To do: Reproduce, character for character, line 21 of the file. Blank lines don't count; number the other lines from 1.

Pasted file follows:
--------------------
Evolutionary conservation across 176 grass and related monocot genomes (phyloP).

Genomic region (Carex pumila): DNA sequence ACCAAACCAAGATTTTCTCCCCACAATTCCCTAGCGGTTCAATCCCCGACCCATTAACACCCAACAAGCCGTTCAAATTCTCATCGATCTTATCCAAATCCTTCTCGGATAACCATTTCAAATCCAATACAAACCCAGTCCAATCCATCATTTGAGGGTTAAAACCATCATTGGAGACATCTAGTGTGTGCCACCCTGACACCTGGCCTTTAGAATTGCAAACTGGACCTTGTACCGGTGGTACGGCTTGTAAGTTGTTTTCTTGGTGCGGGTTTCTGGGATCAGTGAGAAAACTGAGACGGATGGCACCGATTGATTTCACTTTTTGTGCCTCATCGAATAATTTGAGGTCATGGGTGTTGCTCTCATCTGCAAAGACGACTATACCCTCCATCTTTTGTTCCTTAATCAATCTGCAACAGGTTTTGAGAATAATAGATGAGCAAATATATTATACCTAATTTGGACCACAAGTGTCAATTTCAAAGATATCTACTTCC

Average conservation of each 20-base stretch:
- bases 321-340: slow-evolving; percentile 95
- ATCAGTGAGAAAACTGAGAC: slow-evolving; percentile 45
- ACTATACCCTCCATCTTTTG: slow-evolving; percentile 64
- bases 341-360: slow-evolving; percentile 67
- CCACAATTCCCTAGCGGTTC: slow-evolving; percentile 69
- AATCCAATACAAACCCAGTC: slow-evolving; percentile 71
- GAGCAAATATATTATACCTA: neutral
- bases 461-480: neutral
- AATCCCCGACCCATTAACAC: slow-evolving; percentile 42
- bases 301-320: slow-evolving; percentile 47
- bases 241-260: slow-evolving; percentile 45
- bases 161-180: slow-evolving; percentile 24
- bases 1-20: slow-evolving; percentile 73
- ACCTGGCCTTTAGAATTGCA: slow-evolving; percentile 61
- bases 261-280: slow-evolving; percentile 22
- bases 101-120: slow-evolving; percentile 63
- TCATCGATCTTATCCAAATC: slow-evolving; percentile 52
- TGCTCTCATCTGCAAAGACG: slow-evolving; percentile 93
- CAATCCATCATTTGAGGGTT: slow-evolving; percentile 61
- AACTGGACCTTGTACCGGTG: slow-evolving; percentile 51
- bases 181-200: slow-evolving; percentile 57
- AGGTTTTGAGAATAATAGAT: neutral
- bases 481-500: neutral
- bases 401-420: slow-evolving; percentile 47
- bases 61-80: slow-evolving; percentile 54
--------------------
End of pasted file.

- TGCTCTCATCTGCAAAGACG: slow-evolving; percentile 93